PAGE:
Pixar pic makes merchandise debut

The rollout for Disney/Pixar’s “Wall-E” began in earnest this week during the annual Licensing Show expo, while 20th Century Fox is stoking the revived market for “Alvin and the Chipmunks” merchandise.

Mouse House is banking big on “Wall-E” toys and other merchandise to generate some $30 billion in retail coin this year. Mouse House’s “Wall-E” push encompasses everything from pricey deluxe robots to branded “Wall-E” Crocs shoes that leave caterpillar-tread-like tracks.

Disney hopes the story of cute robot Wall-E will be much more translatable into licensing coin than was last year’s Pixar pic, “Ratatouille,” which may have wowed critics but left licensees less charmed by the pic’s rodent motif.

“We were definitely able to find more applications” for “Wall-E,” said Mary Beech, Disney’s VP-general manager of animation consumer product marketing.

Meanwhile, Pixar’s “Cars,” the lowest-performing Pixar film at the B.O. ($244 million domestic) since “A Bug’s Life” in 1998, has enjoyed licensing success, notably Mattel’s toy versions of some of the film’s 217 characters, and a sequel has just been greenlit.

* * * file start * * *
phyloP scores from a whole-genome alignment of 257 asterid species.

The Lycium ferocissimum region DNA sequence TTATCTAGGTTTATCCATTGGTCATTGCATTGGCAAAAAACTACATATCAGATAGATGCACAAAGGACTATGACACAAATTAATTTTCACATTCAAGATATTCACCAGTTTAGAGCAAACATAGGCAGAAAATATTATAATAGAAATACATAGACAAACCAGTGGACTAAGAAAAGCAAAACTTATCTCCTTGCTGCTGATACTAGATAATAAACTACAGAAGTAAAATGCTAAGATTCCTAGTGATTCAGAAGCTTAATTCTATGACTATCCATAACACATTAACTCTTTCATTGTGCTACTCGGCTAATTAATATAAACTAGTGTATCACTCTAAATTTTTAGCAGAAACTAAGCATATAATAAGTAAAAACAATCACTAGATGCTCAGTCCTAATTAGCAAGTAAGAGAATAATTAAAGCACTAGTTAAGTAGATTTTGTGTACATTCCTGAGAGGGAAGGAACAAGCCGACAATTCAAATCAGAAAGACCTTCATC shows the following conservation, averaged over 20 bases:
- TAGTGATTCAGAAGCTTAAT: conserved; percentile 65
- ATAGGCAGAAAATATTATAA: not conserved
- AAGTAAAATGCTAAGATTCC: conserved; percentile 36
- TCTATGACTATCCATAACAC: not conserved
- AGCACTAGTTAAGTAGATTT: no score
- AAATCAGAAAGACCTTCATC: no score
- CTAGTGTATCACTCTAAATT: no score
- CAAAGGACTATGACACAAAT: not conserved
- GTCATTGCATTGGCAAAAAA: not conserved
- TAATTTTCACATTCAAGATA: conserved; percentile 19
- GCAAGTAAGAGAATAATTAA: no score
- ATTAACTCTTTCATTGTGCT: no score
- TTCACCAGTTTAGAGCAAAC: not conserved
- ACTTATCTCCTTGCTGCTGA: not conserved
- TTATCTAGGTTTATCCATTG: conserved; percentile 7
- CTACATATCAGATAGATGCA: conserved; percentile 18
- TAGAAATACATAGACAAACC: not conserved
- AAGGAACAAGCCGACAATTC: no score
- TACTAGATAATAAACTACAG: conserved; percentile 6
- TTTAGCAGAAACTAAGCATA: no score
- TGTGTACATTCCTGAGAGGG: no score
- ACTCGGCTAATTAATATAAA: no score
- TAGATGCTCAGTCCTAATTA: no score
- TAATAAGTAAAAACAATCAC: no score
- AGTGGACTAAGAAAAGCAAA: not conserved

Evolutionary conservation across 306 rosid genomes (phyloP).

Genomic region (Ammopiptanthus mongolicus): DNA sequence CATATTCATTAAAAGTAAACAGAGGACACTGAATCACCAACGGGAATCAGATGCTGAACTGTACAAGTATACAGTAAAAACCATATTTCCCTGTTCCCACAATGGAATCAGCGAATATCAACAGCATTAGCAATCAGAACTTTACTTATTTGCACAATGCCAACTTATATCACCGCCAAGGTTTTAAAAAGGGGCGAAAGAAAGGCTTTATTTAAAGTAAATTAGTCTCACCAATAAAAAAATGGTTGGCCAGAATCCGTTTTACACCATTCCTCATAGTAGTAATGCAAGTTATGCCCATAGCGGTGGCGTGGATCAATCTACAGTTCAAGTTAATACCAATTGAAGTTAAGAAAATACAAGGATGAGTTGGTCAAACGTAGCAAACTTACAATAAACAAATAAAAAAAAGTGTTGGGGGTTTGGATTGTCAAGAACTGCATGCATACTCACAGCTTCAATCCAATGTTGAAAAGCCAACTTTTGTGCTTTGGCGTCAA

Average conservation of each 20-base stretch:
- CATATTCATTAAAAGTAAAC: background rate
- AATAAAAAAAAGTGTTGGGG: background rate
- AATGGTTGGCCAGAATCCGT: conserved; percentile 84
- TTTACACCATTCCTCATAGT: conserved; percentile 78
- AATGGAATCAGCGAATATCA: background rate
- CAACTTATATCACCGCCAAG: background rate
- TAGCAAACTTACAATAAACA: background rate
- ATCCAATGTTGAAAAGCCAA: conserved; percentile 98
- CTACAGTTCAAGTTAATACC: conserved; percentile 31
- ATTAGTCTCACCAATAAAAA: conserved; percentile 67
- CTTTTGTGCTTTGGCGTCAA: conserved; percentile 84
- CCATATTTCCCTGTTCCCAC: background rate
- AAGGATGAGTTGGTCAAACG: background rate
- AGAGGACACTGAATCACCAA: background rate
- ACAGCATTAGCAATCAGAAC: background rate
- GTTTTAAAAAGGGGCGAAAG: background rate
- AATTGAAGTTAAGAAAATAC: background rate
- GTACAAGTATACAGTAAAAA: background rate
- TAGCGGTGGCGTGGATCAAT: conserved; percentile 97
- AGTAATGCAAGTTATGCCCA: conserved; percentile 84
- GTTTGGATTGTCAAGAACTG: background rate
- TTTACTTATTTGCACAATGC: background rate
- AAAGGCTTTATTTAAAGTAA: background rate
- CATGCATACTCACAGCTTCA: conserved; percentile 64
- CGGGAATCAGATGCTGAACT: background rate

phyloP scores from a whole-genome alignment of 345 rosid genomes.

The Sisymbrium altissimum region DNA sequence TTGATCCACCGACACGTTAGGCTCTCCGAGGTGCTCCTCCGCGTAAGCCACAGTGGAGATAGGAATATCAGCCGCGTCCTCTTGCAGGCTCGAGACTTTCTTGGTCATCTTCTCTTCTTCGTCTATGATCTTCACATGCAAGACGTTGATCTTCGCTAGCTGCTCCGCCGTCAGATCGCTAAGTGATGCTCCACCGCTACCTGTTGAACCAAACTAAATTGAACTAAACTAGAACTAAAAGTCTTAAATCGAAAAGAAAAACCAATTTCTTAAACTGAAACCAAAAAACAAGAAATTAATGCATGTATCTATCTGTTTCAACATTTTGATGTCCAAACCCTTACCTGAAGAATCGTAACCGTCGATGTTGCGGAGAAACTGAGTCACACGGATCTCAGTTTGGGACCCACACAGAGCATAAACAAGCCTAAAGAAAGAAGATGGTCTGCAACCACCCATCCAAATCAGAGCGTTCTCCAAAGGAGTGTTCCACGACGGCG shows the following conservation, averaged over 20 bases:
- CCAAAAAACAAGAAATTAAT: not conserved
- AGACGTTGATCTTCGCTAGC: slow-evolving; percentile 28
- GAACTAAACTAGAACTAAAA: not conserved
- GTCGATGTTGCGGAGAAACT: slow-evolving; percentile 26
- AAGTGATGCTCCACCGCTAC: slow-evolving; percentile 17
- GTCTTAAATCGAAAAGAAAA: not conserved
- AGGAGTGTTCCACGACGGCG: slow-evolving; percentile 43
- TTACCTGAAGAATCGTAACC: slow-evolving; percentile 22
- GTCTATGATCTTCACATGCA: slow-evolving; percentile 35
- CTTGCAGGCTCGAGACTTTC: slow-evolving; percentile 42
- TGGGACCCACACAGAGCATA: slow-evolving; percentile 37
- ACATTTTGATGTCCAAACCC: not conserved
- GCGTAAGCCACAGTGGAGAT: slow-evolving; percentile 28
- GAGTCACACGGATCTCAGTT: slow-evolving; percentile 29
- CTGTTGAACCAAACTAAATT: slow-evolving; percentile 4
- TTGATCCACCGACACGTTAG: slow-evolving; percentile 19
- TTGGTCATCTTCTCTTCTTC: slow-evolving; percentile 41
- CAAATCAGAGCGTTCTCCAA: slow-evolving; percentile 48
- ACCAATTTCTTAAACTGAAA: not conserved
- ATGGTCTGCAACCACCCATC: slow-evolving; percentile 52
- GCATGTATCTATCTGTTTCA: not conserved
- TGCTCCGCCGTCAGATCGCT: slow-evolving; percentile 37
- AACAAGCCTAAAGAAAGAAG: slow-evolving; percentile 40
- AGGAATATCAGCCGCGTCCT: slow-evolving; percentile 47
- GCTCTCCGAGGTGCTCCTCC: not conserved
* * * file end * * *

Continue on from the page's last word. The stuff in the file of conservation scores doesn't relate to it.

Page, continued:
With “Wall-E,” the Mouse House hopes to have both a bona fide hit and a brand that continues to renew itself.

While Disney didn’t have much licensing success with CG rodents, but Fox had so much with “Alvin and the Chipmunks” that the studio missed licensing opportunities the first time around.

“The first film came very quickly — eight months from greenlight to premiere — so we had only a short list of licensees. We’ll be doing a lot more with the Alvin character,” said Fox licensing and merchandising exec veep Elie Dekel. Fox has plenty of run-up this time — the studio has announced a “Chipmunks” sequel for 2010.

Fox Entertainment’s flagship initiative at the expo was a little more adult-focused: an “Entertainment Rewards” branded credit card in partnership with Washington Mutual. Dekel said that the card would include incentives ranging from DVDs to walk-on roles for eligible consumers who earn enough “frequent buyer” points.

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